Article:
Looking to explore the best regions and find out what to do in each area of Portugal?
As one of Europe’s top holiday destinations, Portugal has plenty of beautiful locations dotted across the country.
Find out where they are below, to help plan your next trip when it’s safe to travel.
The Algarve is one of the best regions to visit in Portugal if you’re looking for a sunshine-filled beach break. Stretching from Monte Gordo in the east to Costa Vicentina Natural Park in the west, the coastline is a mix of wild, deserted bays, long swathes of golden sand and beach towns with plenty of nightlife.
If you’re looking for peace and quiet with natural beauty, head to the westernmost corner of the region, where you’ll find rocky coves and beaches backed by sandstone cliffs.
For a livelier beach holiday, the seaside towns of Albufeira and Lagos have buzzy marinas, bars and restaurants serving fresh local seafood.
This region has plenty more to offer besides beaches. There are captivating Moorish towns like Silves, with its terracotta-roofed houses and red-brick castello perched on a hill.
Tavira is home to azulejos-filled churches and a maze of cobblestone streets you can get lost in. Faro, with its tiny medieval centre, pretty squares and pavement cafes, is also worth a trip.
The miles of walking and cycling trails make the Algarve an ideal destination for anyone seeking an active break. Hike or cycle along the coast between small towns and fishing villages where tourists are barely seen! And if you love golf, there are more than 40 courses to choose from.
2. Lisbon and the Tagus Valley
Lisbon is the most varied of Portugal’s regions, and has something for everyone whether you’re into culture, history, food, wine or nature. As well as the cosmopolitan capital city, there’s the royal town of Sintra, the beach resorts of Cascais, Estoril and Ericeira featuring nature reserves, vineyards and more.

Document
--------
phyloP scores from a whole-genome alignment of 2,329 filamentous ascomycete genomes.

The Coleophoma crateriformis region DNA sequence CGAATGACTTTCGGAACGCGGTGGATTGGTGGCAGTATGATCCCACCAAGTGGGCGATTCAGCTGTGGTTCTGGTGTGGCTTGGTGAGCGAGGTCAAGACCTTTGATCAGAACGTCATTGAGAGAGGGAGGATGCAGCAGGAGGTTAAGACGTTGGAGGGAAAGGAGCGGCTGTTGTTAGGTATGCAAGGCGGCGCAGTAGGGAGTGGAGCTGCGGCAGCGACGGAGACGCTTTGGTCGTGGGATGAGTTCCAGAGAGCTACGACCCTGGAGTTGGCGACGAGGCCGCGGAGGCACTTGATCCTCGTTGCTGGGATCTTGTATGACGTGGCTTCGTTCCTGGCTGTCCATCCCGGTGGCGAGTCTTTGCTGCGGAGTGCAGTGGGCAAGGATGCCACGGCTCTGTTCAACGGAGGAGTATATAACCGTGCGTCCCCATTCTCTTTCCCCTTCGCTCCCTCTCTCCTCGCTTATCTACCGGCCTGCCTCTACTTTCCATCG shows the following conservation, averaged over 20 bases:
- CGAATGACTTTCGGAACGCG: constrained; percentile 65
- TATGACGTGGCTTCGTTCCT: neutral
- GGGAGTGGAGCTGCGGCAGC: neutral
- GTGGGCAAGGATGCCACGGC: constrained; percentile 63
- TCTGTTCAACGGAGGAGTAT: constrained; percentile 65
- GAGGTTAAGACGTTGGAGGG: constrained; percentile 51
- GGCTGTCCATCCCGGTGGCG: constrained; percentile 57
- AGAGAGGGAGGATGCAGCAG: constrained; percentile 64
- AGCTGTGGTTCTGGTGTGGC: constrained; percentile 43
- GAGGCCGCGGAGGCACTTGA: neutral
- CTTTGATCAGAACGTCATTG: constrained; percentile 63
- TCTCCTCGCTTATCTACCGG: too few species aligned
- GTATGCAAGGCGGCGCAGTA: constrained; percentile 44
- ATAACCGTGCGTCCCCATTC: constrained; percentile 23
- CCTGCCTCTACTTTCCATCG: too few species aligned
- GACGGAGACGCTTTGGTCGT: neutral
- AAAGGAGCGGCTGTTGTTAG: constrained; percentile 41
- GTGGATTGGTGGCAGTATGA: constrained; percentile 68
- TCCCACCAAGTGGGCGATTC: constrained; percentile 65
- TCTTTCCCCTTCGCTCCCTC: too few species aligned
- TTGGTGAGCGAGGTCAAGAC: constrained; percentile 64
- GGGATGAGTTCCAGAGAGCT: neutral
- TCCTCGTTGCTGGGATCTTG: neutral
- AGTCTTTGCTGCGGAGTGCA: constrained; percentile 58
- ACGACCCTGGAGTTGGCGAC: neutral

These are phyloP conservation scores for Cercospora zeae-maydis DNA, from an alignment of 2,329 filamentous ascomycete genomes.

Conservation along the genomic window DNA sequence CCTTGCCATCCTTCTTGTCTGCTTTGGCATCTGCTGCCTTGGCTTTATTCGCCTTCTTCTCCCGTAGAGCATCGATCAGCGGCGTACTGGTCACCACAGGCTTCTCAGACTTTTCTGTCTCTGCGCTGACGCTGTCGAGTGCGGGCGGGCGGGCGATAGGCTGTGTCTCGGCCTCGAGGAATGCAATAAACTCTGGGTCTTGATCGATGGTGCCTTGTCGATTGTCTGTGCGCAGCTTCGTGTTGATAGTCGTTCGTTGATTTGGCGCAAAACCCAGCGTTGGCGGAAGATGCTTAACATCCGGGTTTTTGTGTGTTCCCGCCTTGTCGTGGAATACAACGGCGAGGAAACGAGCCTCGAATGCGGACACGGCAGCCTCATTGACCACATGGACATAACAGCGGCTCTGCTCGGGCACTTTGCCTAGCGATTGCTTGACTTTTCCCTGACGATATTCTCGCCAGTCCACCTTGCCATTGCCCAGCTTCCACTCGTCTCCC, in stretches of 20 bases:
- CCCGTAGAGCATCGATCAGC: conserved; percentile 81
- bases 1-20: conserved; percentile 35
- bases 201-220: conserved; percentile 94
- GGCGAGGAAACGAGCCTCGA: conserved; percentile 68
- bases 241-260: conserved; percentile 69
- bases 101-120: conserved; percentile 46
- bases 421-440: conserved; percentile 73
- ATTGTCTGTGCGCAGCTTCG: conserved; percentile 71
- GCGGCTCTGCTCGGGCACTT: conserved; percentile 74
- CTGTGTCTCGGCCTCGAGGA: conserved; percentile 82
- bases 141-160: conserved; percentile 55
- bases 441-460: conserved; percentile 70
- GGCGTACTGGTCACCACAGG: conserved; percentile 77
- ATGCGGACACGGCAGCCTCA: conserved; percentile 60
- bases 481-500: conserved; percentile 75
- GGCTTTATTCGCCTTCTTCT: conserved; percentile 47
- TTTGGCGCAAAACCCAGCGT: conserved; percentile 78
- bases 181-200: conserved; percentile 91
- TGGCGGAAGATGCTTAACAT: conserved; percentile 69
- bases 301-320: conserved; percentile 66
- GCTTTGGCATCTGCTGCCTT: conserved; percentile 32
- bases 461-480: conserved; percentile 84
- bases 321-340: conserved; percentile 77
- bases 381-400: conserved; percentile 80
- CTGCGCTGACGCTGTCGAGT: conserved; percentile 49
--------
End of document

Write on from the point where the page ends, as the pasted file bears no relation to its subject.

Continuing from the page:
The capital city, Lisbon, should be your first stop. Catch an impromptu fado session in the old neighbourhood of Alfama, stroll along the lively waterfront and take in city views from a miradouro at sunset, with a drink in hand!
Only an hour from Lisbon by train is Sintra, the summer holiday resort of Portugal’s kings, where you can explore extravagant nineteenth-century palaces.
Travel west along the coast and you’ll reach Estoril and Cascais, popular seaside resorts with wide sandy beaches to enjoy. Further along the Atlantic coast is Ericeira, a beach town with pretty whitewashed houses and fresh seafood aplenty.
Lisbon is a fabulous region for wining and dining. The capital is full of fantastic places to eat, ranging from fine-dining restaurants and cool joints serving modern Portuguese cuisine to typical tabernas serving petiscos (small tapas-style dishes) and cevicherias.
To the north and west of the city you’ll find a growing number of vineyards producing everything from sweet fortified wines to refreshing whites and award-winning reds.
To the south is Costa Azul (the blue coast) with seafood restaurants, golf courses and miles of beaches. This area also has two natural reserves. Sado Estuary Natural Reserve is a marshy wetland that is home to 250 bird species. Arrabida Natural Reserve is a hilly coastal park with hiking trails and sheltered coves perfect for snorkelling and diving.
Alentejo is the rural heart of Portugal, filled with wheat fields, olive groves, pastures and vineyards. Foodies love this region for its hearty soups, meaty casseroles and cheeses. Many towns have their own specialities – in Almeirim, try sopa de pedra, a rustic soup with beans, potatoes and cured meat. Don’t forget to try sericaia, a dessert of egg custard with sugar plums, in Elvas.
Wine lovers can follow the Alentejo Wine Route north from Beja to Vidigueira, Evora and Estremoz to sample the region’s aromatic whites and full-bodied reds.